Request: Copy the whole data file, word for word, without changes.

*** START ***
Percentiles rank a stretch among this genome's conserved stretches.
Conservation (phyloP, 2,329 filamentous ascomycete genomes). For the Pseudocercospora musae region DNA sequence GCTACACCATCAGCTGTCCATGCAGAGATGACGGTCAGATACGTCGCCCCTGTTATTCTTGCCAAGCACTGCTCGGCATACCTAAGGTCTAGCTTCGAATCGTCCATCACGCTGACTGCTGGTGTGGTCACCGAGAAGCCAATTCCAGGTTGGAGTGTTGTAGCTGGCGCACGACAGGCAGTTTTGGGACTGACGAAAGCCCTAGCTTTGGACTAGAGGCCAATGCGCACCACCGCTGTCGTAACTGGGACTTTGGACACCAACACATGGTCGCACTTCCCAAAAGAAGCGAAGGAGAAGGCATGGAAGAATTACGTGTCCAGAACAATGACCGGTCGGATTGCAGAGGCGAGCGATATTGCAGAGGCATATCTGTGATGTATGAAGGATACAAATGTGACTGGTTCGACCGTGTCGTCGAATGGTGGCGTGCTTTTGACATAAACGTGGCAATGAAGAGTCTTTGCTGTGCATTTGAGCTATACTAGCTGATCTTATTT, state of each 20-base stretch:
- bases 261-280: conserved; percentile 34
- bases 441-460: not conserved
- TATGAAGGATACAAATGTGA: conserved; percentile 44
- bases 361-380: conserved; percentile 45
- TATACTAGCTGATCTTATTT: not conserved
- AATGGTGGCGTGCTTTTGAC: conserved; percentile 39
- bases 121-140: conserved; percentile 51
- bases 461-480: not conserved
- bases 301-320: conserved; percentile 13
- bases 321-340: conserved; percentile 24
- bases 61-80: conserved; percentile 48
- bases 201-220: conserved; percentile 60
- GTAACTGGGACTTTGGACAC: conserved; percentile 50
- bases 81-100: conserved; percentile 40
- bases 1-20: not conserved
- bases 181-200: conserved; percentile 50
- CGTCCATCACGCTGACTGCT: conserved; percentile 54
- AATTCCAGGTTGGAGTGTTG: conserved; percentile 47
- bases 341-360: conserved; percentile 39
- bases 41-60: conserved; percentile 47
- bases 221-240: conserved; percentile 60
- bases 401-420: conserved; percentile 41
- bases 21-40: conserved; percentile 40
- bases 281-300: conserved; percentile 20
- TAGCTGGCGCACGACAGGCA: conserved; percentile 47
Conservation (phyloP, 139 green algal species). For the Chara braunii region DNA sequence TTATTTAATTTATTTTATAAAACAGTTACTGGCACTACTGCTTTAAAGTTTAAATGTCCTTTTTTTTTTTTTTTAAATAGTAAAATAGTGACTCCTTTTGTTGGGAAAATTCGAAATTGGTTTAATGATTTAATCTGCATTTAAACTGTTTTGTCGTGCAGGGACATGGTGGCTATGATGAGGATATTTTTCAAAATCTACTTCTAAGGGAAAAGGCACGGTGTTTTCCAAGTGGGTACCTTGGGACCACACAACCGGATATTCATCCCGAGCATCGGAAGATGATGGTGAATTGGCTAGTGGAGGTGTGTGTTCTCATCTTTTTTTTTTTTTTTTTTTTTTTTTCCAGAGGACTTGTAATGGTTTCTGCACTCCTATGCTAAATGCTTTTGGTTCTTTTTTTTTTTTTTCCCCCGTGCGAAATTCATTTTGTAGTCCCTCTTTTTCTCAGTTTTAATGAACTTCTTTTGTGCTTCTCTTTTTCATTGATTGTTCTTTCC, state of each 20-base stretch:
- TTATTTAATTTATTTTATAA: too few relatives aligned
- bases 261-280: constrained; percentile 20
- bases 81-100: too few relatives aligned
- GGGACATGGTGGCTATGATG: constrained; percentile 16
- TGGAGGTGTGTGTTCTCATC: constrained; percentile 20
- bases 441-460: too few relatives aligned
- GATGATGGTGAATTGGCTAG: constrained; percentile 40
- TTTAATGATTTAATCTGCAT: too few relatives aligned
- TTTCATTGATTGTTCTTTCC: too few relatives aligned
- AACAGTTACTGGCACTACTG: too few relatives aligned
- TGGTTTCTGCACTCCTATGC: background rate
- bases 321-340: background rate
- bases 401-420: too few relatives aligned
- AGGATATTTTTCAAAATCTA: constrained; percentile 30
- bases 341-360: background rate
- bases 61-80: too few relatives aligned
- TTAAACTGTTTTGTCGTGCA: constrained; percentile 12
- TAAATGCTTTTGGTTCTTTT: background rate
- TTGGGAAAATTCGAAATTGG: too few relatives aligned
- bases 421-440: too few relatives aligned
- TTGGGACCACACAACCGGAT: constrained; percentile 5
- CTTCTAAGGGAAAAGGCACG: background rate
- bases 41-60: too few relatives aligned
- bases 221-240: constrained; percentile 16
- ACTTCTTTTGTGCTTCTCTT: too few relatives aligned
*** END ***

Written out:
Percentiles rank a stretch among this genome's conserved stretches.
Conservation (phyloP, 2,329 filamentous ascomycete genomes). For the Pseudocercospora musae region DNA sequence GCTACACCATCAGCTGTCCATGCAGAGATGACGGTCAGATACGTCGCCCCTGTTATTCTTGCCAAGCACTGCTCGGCATACCTAAGGTCTAGCTTCGAATCGTCCATCACGCTGACTGCTGGTGTGGTCACCGAGAAGCCAATTCCAGGTTGGAGTGTTGTAGCTGGCGCACGACAGGCAGTTTTGGGACTGACGAAAGCCCTAGCTTTGGACTAGAGGCCAATGCGCACCACCGCTGTCGTAACTGGGACTTTGGACACCAACACATGGTCGCACTTCCCAAAAGAAGCGAAGGAGAAGGCATGGAAGAATTACGTGTCCAGAACAATGACCGGTCGGATTGCAGAGGCGAGCGATATTGCAGAGGCATATCTGTGATGTATGAAGGATACAAATGTGACTGGTTCGACCGTGTCGTCGAATGGTGGCGTGCTTTTGACATAAACGTGGCAATGAAGAGTCTTTGCTGTGCATTTGAGCTATACTAGCTGATCTTATTT, state of each 20-base stretch:
- bases 261-280: conserved; percentile 34
- bases 441-460: not conserved
- TATGAAGGATACAAATGTGA: conserved; percentile 44
- bases 361-380: conserved; percentile 45
- TATACTAGCTGATCTTATTT: not conserved
- AATGGTGGCGTGCTTTTGAC: conserved; percentile 39
- bases 121-140: conserved; percentile 51
- bases 461-480: not conserved
- bases 301-320: conserved; percentile 13
- bases 321-340: conserved; percentile 24
- bases 61-80: conserved; percentile 48
- bases 201-220: conserved; percentile 60
- GTAACTGGGACTTTGGACAC: conserved; percentile 50
- bases 81-100: conserved; percentile 40
- bases 1-20: not conserved
- bases 181-200: conserved; percentile 50
- CGTCCATCACGCTGACTGCT: conserved; percentile 54
- AATTCCAGGTTGGAGTGTTG: conserved; percentile 47
- bases 341-360: conserved; percentile 39
- bases 41-60: conserved; percentile 47
- bases 221-240: conserved; percentile 60
- bases 401-420: conserved; percentile 41
- bases 21-40: conserved; percentile 40
- bases 281-300: conserved; percentile 20
- TAGCTGGCGCACGACAGGCA: conserved; percentile 47
Conservation (phyloP, 139 green algal species). For the Chara braunii region DNA sequence TTATTTAATTTATTTTATAAAACAGTTACTGGCACTACTGCTTTAAAGTTTAAATGTCCTTTTTTTTTTTTTTTAAATAGTAAAATAGTGACTCCTTTTGTTGGGAAAATTCGAAATTGGTTTAATGATTTAATCTGCATTTAAACTGTTTTGTCGTGCAGGGACATGGTGGCTATGATGAGGATATTTTTCAAAATCTACTTCTAAGGGAAAAGGCACGGTGTTTTCCAAGTGGGTACCTTGGGACCACACAACCGGATATTCATCCCGAGCATCGGAAGATGATGGTGAATTGGCTAGTGGAGGTGTGTGTTCTCATCTTTTTTTTTTTTTTTTTTTTTTTTTCCAGAGGACTTGTAATGGTTTCTGCACTCCTATGCTAAATGCTTTTGGTTCTTTTTTTTTTTTTTCCCCCGTGCGAAATTCATTTTGTAGTCCCTCTTTTTCTCAGTTTTAATGAACTTCTTTTGTGCTTCTCTTTTTCATTGATTGTTCTTTCC, state of each 20-base stretch:
- TTATTTAATTTATTTTATAA: too few relatives aligned
- bases 261-280: constrained; percentile 20
- bases 81-100: too few relatives aligned
- GGGACATGGTGGCTATGATG: constrained; percentile 16
- TGGAGGTGTGTGTTCTCATC: constrained; percentile 20
- bases 441-460: too few relatives aligned
- GATGATGGTGAATTGGCTAG: constrained; percentile 40
- TTTAATGATTTAATCTGCAT: too few relatives aligned
- TTTCATTGATTGTTCTTTCC: too few relatives aligned
- AACAGTTACTGGCACTACTG: too few relatives aligned
- TGGTTTCTGCACTCCTATGC: background rate
- bases 321-340: background rate
- bases 401-420: too few relatives aligned
- AGGATATTTTTCAAAATCTA: constrained; percentile 30
- bases 341-360: background rate
- bases 61-80: too few relatives aligned
- TTAAACTGTTTTGTCGTGCA: constrained; percentile 12
- TAAATGCTTTTGGTTCTTTT: background rate
- TTGGGAAAATTCGAAATTGG: too few relatives aligned
- bases 421-440: too few relatives aligned
- TTGGGACCACACAACCGGAT: constrained; percentile 5
- CTTCTAAGGGAAAAGGCACG: background rate
- bases 41-60: too few relatives aligned
- bases 221-240: constrained; percentile 16
- ACTTCTTTTGTGCTTCTCTT: too few relatives aligned